Image credit: NASA / WMAP

Why do these factors effect the bounds of our observable universe? As the fabric of space-time stretches, it tries to pull photons along with it, slowing their progress across the cosmos. To get a sense of this, imagine walking down the aisle of a train that’s moving in the opposite direction that you are: though you may be purposely moving forward, your overall progress isn’t as great because your surroundings are simultaneously moving you away. This means that, to accurately calculate the distance to the particle horizon, we have to account for a sort of “cosmic drag” on photons. To do this, astrophysicists measure something called the scale factor, which is a proportional quantity that keeps track of how much the universe has expanded. Because of acceleration, the scale factor increases with time. Astrophysicists include the effects of cosmic acceleration by estimating the pull of matter, radiation, and a certain undefined “dark energy” (unknown effect opposing gravity) often represented by a “cosmological constant.” Since all three of these might change dynamically throughout the eons, they too are time dependent.

Luckily, astrophysicists have developed precise techniques to help them measure these values and thus estimate the distance to the particle horizon. The first major calculation based on the accelerating universe was made by a team led by J. Richard Gott of Princeton in the early 2000s. Using data from the since-retired WMAP satellite, Gott’s team found that the radius of our observable universe was about 45.66 billion light-years. Gott’s calculation has served as a standard among the astrophysical community ever since, but, 10 years later, new cosmological data has called for an update.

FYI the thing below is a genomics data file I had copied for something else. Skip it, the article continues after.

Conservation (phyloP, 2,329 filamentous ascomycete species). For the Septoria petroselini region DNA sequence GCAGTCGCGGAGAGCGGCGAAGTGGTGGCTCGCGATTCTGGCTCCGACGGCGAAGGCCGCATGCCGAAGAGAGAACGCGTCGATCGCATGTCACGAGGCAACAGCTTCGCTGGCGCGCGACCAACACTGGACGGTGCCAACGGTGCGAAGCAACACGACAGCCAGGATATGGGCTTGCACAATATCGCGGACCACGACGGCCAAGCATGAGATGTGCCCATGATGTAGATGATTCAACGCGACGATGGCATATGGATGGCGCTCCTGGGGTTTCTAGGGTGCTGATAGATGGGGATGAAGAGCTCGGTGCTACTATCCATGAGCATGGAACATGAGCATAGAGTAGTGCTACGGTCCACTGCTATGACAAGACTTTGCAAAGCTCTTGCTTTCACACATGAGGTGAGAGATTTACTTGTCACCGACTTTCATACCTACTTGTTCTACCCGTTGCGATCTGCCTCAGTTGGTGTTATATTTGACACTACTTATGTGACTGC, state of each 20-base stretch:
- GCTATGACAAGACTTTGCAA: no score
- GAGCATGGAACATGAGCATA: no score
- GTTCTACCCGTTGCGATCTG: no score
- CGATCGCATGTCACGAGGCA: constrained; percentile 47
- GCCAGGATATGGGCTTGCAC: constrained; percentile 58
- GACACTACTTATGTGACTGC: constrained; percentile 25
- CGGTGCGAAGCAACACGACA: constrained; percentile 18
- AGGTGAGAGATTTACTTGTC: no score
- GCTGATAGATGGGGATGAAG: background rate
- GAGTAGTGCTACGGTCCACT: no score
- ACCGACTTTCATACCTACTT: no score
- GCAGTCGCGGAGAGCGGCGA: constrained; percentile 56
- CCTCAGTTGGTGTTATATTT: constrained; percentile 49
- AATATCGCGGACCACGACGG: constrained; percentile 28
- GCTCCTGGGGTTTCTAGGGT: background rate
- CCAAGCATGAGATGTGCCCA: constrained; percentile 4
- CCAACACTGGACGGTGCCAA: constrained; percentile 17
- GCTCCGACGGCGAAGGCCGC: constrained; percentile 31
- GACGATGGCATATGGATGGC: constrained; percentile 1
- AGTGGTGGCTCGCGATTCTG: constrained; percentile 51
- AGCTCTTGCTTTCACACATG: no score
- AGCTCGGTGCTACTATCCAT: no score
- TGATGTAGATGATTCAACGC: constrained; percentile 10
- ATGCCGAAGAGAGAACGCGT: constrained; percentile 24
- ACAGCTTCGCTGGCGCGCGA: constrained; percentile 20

Operating from 2009 to 2013, the Planck satellite scanned the surrounding expanse of space and provided more up-to-date figures about the expansion rate and other parameters of our universe. Those updates have nothing to do with how the universe changed in the intervening decade. While as time passes, the portion of the universe visible to us has slightly increased — as the universe ages, light from more and more distant objects has the time to reach us — that’s in a time-frame of billions of years and not significant to our measurements. Therefore, on the scale of just a decade, any change in parameters would just point to an increase in the accuracy of our data rather than reflect the dynamics of the universe itself.

And that’s exactly what happens: we applied the Planck data to a calculation of the radius of the particle horizon and found that it yielded a distance of about 45.34 billion light-years. Therefore, the range of what we can see is actually 0.7 percent smaller than once thought. In terms of the distances we’re dealing with it’s not a huge amount , but sometimes science has to take small steps.

We’ve come a long way since Olbers posed his paradox, as astronomy has become increasingly precise. Over the centuries we’ve discovered that the universe is far larger and more complex than we ever would have imagined on our own. It’s nice, then, when we find some data that shows us that at least one aspect of it, its radius of observation, is a little smaller.

Guest blogger Nick Tomasello recently received a B.S. in Physics from the University of the Sciences in Philadelphia and is currently enrolled in its Biomedical Writing program.

Reference: “Size of the Observable Universe,” Paul Halpern and Nick Tomasello, Advances in Astrophysics, 2016.



Get the Medium app

A button that says 'Download on the App Store', and if clicked it will lead you to the iOS App store
A button that says 'Get it on, Google Play', and if clicked it will lead you to the Google Play store
Paul Halpern

Paul Halpern


Physicist and science writer. Author of Synchronicity: The Epic Quest to Understand the Quantum Nature of Cause and Effect